Inspired again

So, four more books for you brings the total for the year so far a little closer to respectability. (I am so far resisting checking where I was up to by this time last year.)

6. I, Coriander by Sally Gardner
Coriander lives between a fairy-tale and a world where fairy-tales seem to have been forbidden, and must find her own place, with the inconstant help of often helpless friends, and the threat of power-hungry authority figures. Coriander tells her own story in seven sections, but never seems to have everything explained to her. I enjoyed the book, but some questions never really got resolved, and there were a few cliches along the way.

7. Set Me Free by Estie Florans

And this one was full of cliches, unfortunately. The writing really wasn’t bad, nor was the story, but I can’t see any excuse for its being 684 pages long, especially since an authorised play-script of the book is advertised at the back, so there must be a shorter version. I really don’t want to be completely negative about the book, but this really needs some stuff cut out of it. And I like long books!

8. The Host by Stephenie Meyer

This is a very American post-Apocalypse novel, that addresses many of the same issues as the Twilight series (but better), and owes a lot to the Star Trek episodes about the symbiont species the Trill. Basically, it’s about accepting that one species is not inherently better than another, and one individual has no more right to life than another. It’s also about making difficult compromises when there is no ideal solution to the problems at hand.

What I found interesting is that we have by the end a similar but actually more severe problem that’s obsessed over in Meyer’s other series – ie where one in a couple is immortal and the other isn’t – but it’s ignored here where there’s no solution of making the mortal party immortal. I haven’t heard any suggestion that there will be a sequel to this, and I’ll be quite happy if there isn’t, as it stands alone well. It might even stand up to a reread, but that won’t be yet, as I have other books to catch up on.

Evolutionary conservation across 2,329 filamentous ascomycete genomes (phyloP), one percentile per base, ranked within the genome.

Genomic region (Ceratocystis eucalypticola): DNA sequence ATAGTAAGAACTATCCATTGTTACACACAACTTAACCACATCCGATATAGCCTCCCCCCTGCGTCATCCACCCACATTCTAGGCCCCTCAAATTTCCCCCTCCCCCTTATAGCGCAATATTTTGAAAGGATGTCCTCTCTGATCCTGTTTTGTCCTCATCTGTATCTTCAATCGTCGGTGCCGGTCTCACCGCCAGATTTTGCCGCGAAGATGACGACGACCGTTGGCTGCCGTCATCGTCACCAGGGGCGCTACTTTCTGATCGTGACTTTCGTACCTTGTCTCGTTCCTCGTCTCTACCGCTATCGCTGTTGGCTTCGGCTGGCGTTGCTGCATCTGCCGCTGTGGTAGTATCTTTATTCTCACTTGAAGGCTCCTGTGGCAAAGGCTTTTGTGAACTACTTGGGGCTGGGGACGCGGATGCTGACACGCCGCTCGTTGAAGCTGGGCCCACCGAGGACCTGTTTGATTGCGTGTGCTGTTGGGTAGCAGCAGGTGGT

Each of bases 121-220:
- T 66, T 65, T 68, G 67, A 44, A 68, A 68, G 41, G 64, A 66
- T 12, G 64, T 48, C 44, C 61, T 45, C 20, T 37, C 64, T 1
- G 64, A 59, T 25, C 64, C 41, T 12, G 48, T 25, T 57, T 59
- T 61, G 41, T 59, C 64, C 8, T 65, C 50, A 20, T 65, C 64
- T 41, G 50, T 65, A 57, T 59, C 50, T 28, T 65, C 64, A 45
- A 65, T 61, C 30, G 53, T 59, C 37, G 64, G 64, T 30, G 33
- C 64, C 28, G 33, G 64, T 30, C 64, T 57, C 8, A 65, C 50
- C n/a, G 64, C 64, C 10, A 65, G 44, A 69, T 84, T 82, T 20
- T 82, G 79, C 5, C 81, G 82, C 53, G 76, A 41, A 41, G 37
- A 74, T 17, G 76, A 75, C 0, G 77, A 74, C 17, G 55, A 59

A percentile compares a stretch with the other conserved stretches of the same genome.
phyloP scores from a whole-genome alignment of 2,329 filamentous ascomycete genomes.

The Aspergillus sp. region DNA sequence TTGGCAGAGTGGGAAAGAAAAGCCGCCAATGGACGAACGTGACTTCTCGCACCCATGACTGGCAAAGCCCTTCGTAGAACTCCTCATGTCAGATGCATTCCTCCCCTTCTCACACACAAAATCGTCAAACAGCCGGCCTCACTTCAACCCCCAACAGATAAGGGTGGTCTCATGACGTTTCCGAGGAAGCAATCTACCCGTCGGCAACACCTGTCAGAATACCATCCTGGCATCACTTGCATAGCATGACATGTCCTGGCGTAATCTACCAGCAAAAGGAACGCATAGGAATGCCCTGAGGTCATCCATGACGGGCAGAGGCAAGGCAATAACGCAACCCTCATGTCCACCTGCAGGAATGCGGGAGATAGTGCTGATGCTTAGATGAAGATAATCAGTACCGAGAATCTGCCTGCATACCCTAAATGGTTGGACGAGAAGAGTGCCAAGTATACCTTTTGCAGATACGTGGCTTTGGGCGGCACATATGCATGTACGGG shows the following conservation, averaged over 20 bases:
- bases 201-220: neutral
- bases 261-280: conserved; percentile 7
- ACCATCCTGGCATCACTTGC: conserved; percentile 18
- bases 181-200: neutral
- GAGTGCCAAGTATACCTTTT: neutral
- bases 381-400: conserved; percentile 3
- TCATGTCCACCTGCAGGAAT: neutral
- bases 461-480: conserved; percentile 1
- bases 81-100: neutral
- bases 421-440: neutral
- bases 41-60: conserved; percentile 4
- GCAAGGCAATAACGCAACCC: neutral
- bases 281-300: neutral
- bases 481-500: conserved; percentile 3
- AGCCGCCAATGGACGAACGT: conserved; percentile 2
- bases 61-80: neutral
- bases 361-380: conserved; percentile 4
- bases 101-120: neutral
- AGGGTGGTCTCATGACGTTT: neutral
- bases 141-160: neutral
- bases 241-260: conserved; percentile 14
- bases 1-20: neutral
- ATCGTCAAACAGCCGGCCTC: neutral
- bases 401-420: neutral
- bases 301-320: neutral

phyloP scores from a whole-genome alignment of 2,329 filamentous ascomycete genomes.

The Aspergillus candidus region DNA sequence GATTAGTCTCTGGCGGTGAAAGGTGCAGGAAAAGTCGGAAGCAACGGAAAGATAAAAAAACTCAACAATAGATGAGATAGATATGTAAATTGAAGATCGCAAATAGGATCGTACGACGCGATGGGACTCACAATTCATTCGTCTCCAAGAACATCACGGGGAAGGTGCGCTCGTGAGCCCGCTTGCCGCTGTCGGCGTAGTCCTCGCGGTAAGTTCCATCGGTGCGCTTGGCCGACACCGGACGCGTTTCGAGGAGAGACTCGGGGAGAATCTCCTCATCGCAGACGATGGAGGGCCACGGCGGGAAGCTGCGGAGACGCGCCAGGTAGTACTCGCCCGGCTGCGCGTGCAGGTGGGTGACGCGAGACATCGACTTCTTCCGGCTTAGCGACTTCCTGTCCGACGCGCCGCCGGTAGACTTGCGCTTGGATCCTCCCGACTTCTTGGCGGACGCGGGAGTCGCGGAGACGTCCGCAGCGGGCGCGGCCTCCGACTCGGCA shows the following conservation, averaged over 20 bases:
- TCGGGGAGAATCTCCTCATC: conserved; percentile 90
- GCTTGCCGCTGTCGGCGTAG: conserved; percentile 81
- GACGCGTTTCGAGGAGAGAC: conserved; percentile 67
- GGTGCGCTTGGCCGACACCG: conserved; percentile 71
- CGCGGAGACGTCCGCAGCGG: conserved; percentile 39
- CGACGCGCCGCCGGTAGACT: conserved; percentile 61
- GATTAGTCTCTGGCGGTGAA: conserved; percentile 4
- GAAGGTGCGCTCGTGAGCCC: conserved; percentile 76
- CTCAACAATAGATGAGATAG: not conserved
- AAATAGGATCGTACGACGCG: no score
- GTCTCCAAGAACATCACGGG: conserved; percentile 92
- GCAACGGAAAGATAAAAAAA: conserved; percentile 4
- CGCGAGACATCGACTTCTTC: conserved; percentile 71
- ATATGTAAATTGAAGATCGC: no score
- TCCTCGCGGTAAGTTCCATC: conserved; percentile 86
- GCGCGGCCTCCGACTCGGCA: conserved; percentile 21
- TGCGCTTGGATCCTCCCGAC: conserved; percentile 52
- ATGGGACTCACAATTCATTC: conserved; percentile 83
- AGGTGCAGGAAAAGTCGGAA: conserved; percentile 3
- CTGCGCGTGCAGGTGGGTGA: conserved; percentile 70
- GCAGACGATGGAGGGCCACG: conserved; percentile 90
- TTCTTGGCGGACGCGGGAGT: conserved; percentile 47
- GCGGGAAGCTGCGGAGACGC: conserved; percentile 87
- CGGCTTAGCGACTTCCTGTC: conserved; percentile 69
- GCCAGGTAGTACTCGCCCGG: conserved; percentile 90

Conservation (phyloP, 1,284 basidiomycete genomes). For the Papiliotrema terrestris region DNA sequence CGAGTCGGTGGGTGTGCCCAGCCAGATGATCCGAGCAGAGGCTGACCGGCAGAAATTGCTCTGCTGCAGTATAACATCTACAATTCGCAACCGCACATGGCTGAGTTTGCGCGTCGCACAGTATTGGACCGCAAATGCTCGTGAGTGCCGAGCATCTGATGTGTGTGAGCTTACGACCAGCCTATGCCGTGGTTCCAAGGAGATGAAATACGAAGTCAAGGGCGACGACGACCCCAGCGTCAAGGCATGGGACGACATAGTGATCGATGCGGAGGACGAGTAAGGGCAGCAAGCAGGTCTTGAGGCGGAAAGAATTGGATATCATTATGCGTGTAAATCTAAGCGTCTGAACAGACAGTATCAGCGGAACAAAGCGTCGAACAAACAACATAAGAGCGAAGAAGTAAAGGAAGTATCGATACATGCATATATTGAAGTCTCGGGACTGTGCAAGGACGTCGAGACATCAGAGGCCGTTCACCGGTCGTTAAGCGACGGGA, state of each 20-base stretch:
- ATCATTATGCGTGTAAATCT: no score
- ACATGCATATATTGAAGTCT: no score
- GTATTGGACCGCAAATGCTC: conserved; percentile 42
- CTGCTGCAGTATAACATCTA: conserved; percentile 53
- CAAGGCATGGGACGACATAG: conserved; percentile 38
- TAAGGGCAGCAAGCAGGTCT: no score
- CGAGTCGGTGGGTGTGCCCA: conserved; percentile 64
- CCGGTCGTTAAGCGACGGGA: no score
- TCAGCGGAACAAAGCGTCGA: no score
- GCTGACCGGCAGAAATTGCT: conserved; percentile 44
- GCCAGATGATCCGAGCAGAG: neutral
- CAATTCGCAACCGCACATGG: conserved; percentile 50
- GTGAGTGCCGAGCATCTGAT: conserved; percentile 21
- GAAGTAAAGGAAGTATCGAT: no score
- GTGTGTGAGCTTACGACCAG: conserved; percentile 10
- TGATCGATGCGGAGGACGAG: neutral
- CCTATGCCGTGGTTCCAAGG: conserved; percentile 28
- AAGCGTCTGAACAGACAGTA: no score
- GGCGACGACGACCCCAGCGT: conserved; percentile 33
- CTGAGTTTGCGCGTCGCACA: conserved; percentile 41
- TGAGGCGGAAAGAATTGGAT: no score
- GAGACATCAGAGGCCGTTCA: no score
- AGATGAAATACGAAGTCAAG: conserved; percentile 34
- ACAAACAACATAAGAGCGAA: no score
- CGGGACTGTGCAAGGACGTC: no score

9. The Secret Adversary by Agatha Christie

So, I’m finally catching up with my podcasts, too, and got to the end of Julie’s reading of this Christie classic. I’d actually only ever come across Tommy & Tuppence in cameo roles in a television version of a Poirot story (no idea which one), so it was intriguing to meet them properly. I really should get around to reading more of Christie’s tales at some point, but like I said, there’s a long list to work my way through.

Anyway, as always Julie’s reading is great. As both she and Dr Gemma discussed on their podcasts, she isn’t trying to do the accents, but she gives a great sense of the personality behind each character, which I think is more important. She’s also got the sense of which random English names won’t be pronounced like they’re written, to check them out beforehand. (I actually like how the American character the first time pronounces it “Holey-head”, whereas the British ones always say “Holly-head” – I suppose I’ve been through Holyhead far too many times to even consider it could have been said any other way.)

As for the mystery itself – I really enjoyed it. I guessed who the villain might be reasonably early on, but got distracted away from him a couple of times. (We’re told near the beginning that a man is behind the troubles, so I amn’t giving anything away.) I don’t go for mysteries just because of the genre, but the good ones tend to be fun, even when they’re fantastical.


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